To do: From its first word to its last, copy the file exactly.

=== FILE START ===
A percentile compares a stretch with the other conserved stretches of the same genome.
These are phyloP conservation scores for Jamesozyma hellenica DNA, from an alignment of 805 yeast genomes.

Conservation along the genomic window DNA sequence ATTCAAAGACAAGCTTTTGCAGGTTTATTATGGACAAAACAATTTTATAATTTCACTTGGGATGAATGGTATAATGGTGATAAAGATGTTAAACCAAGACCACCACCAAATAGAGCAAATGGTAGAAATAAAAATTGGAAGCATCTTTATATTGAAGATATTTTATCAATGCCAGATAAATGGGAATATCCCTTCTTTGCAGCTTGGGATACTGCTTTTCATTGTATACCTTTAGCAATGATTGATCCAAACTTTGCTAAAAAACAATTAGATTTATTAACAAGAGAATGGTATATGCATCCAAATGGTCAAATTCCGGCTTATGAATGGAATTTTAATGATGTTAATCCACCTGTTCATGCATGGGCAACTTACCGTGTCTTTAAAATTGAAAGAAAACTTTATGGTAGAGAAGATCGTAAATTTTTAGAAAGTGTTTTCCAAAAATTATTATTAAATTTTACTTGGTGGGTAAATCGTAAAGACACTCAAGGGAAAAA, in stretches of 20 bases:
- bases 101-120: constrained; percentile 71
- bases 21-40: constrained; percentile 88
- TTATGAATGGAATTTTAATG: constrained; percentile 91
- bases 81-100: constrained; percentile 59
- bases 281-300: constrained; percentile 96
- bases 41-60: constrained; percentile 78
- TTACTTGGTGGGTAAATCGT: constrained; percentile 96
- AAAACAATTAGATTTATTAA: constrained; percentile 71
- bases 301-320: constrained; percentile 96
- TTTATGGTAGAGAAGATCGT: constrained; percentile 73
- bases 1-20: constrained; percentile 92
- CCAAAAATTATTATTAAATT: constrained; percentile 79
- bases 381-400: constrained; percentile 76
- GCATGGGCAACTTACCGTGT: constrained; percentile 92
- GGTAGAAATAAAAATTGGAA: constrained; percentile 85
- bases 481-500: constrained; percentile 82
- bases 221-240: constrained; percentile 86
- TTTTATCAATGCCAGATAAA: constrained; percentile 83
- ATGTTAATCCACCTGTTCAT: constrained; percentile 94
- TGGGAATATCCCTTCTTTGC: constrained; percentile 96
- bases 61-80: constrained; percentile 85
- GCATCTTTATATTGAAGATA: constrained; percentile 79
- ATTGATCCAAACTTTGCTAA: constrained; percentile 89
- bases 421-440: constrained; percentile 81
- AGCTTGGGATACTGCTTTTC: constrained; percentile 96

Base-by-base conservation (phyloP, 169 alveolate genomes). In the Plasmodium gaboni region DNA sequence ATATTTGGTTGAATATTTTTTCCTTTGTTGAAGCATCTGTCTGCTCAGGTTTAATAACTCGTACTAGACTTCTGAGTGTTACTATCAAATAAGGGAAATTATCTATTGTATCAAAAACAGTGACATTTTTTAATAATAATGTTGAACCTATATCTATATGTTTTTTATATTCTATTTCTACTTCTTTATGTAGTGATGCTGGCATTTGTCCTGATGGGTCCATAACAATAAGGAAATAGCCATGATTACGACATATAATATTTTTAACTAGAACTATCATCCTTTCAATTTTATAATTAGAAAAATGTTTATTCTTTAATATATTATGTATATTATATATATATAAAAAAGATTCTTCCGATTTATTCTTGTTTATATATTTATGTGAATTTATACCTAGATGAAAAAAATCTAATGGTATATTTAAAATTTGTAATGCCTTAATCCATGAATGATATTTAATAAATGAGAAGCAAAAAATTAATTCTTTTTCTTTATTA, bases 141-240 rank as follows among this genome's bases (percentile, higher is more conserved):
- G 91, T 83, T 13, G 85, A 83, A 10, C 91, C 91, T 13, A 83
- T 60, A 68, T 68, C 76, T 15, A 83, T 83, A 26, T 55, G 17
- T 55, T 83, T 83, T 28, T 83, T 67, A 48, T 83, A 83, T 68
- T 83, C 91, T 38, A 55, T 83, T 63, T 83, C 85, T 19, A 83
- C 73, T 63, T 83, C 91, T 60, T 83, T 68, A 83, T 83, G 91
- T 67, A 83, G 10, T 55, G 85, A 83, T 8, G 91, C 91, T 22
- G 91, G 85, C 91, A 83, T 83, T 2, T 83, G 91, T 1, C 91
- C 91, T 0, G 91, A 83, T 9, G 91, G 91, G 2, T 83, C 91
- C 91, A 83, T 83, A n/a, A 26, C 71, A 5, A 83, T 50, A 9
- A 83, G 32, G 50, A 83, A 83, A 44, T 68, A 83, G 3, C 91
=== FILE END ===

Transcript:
A percentile compares a stretch with the other conserved stretches of the same genome.
These are phyloP conservation scores for Jamesozyma hellenica DNA, from an alignment of 805 yeast genomes.

Conservation along the genomic window DNA sequence ATTCAAAGACAAGCTTTTGCAGGTTTATTATGGACAAAACAATTTTATAATTTCACTTGGGATGAATGGTATAATGGTGATAAAGATGTTAAACCAAGACCACCACCAAATAGAGCAAATGGTAGAAATAAAAATTGGAAGCATCTTTATATTGAAGATATTTTATCAATGCCAGATAAATGGGAATATCCCTTCTTTGCAGCTTGGGATACTGCTTTTCATTGTATACCTTTAGCAATGATTGATCCAAACTTTGCTAAAAAACAATTAGATTTATTAACAAGAGAATGGTATATGCATCCAAATGGTCAAATTCCGGCTTATGAATGGAATTTTAATGATGTTAATCCACCTGTTCATGCATGGGCAACTTACCGTGTCTTTAAAATTGAAAGAAAACTTTATGGTAGAGAAGATCGTAAATTTTTAGAAAGTGTTTTCCAAAAATTATTATTAAATTTTACTTGGTGGGTAAATCGTAAAGACACTCAAGGGAAAAA, in stretches of 20 bases:
- bases 101-120: constrained; percentile 71
- bases 21-40: constrained; percentile 88
- TTATGAATGGAATTTTAATG: constrained; percentile 91
- bases 81-100: constrained; percentile 59
- bases 281-300: constrained; percentile 96
- bases 41-60: constrained; percentile 78
- TTACTTGGTGGGTAAATCGT: constrained; percentile 96
- AAAACAATTAGATTTATTAA: constrained; percentile 71
- bases 301-320: constrained; percentile 96
- TTTATGGTAGAGAAGATCGT: constrained; percentile 73
- bases 1-20: constrained; percentile 92
- CCAAAAATTATTATTAAATT: constrained; percentile 79
- bases 381-400: constrained; percentile 76
- GCATGGGCAACTTACCGTGT: constrained; percentile 92
- GGTAGAAATAAAAATTGGAA: constrained; percentile 85
- bases 481-500: constrained; percentile 82
- bases 221-240: constrained; percentile 86
- TTTTATCAATGCCAGATAAA: constrained; percentile 83
- ATGTTAATCCACCTGTTCAT: constrained; percentile 94
- TGGGAATATCCCTTCTTTGC: constrained; percentile 96
- bases 61-80: constrained; percentile 85
- GCATCTTTATATTGAAGATA: constrained; percentile 79
- ATTGATCCAAACTTTGCTAA: constrained; percentile 89
- bases 421-440: constrained; percentile 81
- AGCTTGGGATACTGCTTTTC: constrained; percentile 96

Base-by-base conservation (phyloP, 169 alveolate genomes). In the Plasmodium gaboni region DNA sequence ATATTTGGTTGAATATTTTTTCCTTTGTTGAAGCATCTGTCTGCTCAGGTTTAATAACTCGTACTAGACTTCTGAGTGTTACTATCAAATAAGGGAAATTATCTATTGTATCAAAAACAGTGACATTTTTTAATAATAATGTTGAACCTATATCTATATGTTTTTTATATTCTATTTCTACTTCTTTATGTAGTGATGCTGGCATTTGTCCTGATGGGTCCATAACAATAAGGAAATAGCCATGATTACGACATATAATATTTTTAACTAGAACTATCATCCTTTCAATTTTATAATTAGAAAAATGTTTATTCTTTAATATATTATGTATATTATATATATATAAAAAAGATTCTTCCGATTTATTCTTGTTTATATATTTATGTGAATTTATACCTAGATGAAAAAAATCTAATGGTATATTTAAAATTTGTAATGCCTTAATCCATGAATGATATTTAATAAATGAGAAGCAAAAAATTAATTCTTTTTCTTTATTA, bases 141-240 rank as follows among this genome's bases (percentile, higher is more conserved):
- G 91, T 83, T 13, G 85, A 83, A 10, C 91, C 91, T 13, A 83
- T 60, A 68, T 68, C 76, T 15, A 83, T 83, A 26, T 55, G 17
- T 55, T 83, T 83, T 28, T 83, T 67, A 48, T 83, A 83, T 68
- T 83, C 91, T 38, A 55, T 83, T 63, T 83, C 85, T 19, A 83
- C 73, T 63, T 83, C 91, T 60, T 83, T 68, A 83, T 83, G 91
- T 67, A 83, G 10, T 55, G 85, A 83, T 8, G 91, C 91, T 22
- G 91, G 85, C 91, A 83, T 83, T 2, T 83, G 91, T 1, C 91
- C 91, T 0, G 91, A 83, T 9, G 91, G 91, G 2, T 83, C 91
- C 91, A 83, T 83, A n/a, A 26, C 71, A 5, A 83, T 50, A 9
- A 83, G 32, G 50, A 83, A 83, A 44, T 68, A 83, G 3, C 91